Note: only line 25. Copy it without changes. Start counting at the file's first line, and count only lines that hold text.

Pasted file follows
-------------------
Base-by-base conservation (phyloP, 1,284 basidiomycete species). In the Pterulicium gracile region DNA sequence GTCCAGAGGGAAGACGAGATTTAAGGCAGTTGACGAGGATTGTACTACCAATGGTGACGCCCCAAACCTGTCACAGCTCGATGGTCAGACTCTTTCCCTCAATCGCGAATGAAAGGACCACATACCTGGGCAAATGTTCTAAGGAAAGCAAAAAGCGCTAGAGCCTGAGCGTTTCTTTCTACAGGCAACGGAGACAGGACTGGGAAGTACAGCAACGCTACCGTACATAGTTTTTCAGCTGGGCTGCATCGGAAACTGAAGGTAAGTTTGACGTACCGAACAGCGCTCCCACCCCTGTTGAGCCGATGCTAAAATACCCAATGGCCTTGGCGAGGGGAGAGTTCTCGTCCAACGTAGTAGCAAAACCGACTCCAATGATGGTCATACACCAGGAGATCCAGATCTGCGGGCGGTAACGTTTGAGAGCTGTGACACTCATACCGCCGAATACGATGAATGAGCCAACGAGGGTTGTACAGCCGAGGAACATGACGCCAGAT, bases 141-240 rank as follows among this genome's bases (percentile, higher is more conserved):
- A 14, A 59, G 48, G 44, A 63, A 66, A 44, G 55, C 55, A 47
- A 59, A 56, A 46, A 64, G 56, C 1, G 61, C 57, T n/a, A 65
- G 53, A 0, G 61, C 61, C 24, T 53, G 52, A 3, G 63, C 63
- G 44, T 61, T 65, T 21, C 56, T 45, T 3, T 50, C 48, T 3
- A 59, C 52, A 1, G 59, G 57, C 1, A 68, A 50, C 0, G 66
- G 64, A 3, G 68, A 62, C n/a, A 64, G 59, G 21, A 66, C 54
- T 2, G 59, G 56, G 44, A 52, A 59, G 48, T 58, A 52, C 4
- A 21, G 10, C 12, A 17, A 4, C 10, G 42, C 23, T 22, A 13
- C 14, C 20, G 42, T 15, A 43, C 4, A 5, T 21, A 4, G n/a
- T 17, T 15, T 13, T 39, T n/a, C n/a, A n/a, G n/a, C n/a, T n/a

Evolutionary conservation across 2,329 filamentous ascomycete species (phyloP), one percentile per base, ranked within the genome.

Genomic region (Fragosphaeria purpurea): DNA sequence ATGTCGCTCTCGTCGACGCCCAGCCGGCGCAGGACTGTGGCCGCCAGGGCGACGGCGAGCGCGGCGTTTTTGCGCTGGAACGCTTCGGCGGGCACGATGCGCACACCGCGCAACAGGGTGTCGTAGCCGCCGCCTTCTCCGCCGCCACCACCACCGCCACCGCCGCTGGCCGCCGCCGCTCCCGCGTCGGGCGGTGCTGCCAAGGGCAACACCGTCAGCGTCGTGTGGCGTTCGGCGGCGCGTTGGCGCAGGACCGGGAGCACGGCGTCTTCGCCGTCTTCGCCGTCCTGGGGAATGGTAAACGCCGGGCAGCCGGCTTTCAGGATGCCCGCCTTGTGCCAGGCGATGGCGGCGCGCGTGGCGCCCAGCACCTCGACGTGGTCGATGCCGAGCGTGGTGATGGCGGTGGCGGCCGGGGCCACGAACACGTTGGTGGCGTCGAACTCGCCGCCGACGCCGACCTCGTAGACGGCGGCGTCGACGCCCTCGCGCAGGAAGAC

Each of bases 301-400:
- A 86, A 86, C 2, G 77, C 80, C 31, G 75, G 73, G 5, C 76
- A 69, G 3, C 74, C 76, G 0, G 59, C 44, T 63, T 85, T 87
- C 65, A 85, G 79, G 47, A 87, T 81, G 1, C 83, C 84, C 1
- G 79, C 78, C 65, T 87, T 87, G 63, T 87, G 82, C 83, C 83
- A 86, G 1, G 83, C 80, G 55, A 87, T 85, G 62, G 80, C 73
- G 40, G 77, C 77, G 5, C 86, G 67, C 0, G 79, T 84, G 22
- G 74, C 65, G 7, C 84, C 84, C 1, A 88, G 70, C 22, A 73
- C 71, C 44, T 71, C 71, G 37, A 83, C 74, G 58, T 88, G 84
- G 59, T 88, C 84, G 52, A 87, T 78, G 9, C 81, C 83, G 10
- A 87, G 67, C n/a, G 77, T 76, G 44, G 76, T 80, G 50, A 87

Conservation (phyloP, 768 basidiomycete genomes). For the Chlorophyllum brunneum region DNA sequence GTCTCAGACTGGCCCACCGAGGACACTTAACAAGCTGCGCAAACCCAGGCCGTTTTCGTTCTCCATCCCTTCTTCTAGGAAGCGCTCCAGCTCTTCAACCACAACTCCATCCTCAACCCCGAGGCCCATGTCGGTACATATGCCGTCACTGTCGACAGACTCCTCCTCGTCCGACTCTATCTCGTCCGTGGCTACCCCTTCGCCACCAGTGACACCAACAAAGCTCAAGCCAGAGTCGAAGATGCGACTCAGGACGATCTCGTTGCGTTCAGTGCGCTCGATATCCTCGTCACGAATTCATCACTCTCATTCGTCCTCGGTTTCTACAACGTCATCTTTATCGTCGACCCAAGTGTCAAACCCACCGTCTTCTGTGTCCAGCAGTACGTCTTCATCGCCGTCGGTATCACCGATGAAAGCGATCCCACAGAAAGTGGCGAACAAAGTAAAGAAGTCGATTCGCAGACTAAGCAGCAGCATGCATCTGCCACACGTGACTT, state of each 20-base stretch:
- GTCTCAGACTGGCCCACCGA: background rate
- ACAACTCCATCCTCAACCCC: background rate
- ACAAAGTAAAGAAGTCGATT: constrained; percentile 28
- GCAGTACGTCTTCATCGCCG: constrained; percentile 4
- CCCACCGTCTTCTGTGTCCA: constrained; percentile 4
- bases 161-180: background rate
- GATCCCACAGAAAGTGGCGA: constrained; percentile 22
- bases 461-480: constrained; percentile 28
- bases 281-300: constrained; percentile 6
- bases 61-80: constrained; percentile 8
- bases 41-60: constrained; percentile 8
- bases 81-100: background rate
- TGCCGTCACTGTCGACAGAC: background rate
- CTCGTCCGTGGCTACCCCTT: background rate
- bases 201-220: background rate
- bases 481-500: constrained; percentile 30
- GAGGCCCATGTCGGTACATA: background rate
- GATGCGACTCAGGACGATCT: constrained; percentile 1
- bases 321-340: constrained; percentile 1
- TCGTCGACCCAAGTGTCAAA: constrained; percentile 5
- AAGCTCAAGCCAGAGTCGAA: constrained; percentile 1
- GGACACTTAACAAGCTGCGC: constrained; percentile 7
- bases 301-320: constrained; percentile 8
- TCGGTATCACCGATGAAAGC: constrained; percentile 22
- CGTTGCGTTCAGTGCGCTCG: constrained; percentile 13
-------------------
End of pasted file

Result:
Conservation (phyloP, 768 basidiomycete genomes). For the Chlorophyllum brunneum region DNA sequence GTCTCAGACTGGCCCACCGAGGACACTTAACAAGCTGCGCAAACCCAGGCCGTTTTCGTTCTCCATCCCTTCTTCTAGGAAGCGCTCCAGCTCTTCAACCACAACTCCATCCTCAACCCCGAGGCCCATGTCGGTACATATGCCGTCACTGTCGACAGACTCCTCCTCGTCCGACTCTATCTCGTCCGTGGCTACCCCTTCGCCACCAGTGACACCAACAAAGCTCAAGCCAGAGTCGAAGATGCGACTCAGGACGATCTCGTTGCGTTCAGTGCGCTCGATATCCTCGTCACGAATTCATCACTCTCATTCGTCCTCGGTTTCTACAACGTCATCTTTATCGTCGACCCAAGTGTCAAACCCACCGTCTTCTGTGTCCAGCAGTACGTCTTCATCGCCGTCGGTATCACCGATGAAAGCGATCCCACAGAAAGTGGCGAACAAAGTAAAGAAGTCGATTCGCAGACTAAGCAGCAGCATGCATCTGCCACACGTGACTT, state of each 20-base stretch: